From a grower: “Botanicare KIND is like the opposite spectrum [of the Botanicare Pure Blend series]. The Base is just Nitrogen and Calcium. Grow and Bloom both have most of the minerals in them, along with things like sea kelp. The Bloom is also 0-6-6. Grow at 2-2-4. So quite literally you can call the shots on Nitrogen and Calcium. That level of control hasn’t been around a great deal in our market. For the savvy grower, this is a pretty nice tool.”

House & Garden – Often difficult to find online!

The House & Garden lineup is an expensive but effective line-up. From a grower: “H&G was started by a top researcher from Canna. They are right outside of Amsterdam and because cannabis is legal there, so both Canna and H&G are able to do R&D using cannabis. I don’t know about Canna, but I know that House and Garden makes all their own nutrients in-house and they work great.”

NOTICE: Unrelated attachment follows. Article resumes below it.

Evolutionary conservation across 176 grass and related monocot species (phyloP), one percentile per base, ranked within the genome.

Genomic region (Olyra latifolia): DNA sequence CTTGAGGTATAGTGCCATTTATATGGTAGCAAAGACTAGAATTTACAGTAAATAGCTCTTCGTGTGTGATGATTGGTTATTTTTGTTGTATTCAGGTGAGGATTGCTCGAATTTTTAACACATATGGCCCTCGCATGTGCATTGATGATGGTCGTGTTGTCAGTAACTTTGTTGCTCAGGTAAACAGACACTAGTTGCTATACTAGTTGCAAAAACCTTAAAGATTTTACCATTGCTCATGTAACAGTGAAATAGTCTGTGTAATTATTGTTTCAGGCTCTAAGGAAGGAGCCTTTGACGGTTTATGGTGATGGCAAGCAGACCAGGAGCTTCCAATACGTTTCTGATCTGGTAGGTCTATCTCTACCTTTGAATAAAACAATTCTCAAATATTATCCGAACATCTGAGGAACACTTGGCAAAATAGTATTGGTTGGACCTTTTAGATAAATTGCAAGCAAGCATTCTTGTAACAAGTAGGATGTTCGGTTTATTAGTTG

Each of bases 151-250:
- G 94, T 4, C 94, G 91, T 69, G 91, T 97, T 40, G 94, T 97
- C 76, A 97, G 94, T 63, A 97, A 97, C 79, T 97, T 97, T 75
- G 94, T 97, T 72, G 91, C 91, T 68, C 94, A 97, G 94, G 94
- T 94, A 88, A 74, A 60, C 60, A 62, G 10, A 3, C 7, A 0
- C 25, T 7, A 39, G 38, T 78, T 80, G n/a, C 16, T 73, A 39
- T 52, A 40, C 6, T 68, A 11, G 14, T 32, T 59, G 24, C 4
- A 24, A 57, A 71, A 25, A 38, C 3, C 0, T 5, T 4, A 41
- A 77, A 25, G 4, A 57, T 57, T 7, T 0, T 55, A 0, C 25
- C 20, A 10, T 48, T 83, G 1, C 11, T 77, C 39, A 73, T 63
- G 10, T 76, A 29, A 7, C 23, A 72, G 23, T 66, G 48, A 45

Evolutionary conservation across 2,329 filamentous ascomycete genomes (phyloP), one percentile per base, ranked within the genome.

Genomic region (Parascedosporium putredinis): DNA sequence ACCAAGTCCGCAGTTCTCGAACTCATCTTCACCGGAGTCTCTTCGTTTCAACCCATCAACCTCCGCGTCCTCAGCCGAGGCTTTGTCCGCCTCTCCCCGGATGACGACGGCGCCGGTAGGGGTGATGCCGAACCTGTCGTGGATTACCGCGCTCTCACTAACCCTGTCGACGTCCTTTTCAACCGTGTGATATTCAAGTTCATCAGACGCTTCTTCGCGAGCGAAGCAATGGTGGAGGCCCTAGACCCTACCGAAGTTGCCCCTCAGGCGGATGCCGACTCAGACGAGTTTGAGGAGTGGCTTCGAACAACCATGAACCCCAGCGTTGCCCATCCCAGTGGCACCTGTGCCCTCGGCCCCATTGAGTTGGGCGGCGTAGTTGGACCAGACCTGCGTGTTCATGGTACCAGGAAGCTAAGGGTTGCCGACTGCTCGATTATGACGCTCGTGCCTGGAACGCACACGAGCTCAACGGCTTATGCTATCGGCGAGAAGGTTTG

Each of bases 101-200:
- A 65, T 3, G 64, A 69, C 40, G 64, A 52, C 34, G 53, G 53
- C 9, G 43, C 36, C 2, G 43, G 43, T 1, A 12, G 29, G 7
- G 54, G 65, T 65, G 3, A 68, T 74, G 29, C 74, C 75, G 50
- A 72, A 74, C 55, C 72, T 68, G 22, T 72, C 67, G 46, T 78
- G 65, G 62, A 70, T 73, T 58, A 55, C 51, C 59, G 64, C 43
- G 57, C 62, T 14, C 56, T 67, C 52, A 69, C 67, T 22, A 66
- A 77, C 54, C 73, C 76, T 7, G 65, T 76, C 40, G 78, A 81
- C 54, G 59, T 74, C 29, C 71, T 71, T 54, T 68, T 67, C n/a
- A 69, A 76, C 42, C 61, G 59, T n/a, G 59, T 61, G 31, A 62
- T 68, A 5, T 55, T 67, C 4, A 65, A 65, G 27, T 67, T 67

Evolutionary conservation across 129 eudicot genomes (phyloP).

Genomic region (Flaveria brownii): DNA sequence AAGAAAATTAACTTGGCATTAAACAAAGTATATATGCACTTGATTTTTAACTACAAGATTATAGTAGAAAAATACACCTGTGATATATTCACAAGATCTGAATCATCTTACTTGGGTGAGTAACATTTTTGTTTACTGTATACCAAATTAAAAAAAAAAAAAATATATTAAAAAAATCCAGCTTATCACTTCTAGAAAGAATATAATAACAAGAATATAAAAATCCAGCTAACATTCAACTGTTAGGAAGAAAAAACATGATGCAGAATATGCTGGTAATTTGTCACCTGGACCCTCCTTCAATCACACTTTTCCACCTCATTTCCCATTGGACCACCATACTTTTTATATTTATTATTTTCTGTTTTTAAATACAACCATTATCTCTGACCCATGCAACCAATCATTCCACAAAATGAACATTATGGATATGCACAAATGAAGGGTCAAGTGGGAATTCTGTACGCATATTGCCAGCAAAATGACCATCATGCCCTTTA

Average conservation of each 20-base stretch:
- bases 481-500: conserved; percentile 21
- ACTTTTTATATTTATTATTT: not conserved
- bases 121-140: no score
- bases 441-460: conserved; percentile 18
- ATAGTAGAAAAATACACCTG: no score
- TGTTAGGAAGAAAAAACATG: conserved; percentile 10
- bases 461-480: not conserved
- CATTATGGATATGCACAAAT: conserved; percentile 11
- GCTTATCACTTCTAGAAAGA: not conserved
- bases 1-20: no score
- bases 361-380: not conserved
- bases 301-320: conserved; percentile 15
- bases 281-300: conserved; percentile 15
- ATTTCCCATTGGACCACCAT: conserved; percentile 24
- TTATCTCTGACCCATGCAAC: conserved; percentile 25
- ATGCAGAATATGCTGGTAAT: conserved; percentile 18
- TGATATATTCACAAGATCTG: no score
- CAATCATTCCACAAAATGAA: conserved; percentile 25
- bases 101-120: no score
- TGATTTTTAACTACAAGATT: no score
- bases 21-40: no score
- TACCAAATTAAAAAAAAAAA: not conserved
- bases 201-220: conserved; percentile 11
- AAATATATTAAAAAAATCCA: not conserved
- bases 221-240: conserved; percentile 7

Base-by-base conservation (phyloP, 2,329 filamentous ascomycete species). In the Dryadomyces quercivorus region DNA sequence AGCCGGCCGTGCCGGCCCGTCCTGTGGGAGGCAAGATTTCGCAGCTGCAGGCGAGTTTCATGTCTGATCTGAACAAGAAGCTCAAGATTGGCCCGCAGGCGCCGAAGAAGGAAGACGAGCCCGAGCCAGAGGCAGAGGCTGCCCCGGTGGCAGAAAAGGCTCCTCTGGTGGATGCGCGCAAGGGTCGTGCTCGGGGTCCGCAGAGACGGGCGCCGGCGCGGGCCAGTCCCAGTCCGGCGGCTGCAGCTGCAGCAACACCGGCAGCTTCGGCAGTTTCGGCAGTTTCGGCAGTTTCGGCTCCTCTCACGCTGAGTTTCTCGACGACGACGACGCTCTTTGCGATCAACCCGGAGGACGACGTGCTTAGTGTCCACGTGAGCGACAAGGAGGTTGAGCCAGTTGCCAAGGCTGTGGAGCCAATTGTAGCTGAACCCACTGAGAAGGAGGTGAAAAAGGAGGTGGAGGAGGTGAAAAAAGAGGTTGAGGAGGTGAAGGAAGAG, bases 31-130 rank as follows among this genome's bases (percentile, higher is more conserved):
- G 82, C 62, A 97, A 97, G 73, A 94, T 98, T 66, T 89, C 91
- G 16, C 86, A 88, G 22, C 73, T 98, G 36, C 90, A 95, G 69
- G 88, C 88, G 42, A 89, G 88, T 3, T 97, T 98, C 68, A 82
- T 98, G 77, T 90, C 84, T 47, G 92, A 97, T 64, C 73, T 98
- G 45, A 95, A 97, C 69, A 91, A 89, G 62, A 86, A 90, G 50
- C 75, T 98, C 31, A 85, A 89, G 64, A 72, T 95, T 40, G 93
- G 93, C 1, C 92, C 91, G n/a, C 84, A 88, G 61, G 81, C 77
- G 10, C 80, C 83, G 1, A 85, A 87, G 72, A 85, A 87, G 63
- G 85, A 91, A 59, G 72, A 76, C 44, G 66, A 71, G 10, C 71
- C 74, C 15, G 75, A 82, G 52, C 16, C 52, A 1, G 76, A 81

The biggest downside of House and Garden (besides price) is it’s getting harder to find online. This brand is often best purchased in person at a hydro store. Get a custom nutrient schedule directly from the people at House & Garden via their free online nutrient calculator.

Name of base nutrients for…

  • Soil – Soil A + B
  • Coco Coir – Coco A + B
  • Hydroponics – Aqua Flakes A + B
  • Recommended supplements: Roots Excelurator, Algen Extract,Bud XL, and shooting powder

This plant was grown using the House & Garden Line-up (A+B as base nutrients, plus the supplements Roots Excelurator, Algen Extract, Bud XL, and shooting powder)

Canna Coco

Canna Coco is a very popular company for pot growers. Their nutrients have been specifically designed to grow cannabis in coco coir (as you may be able to tell from the name).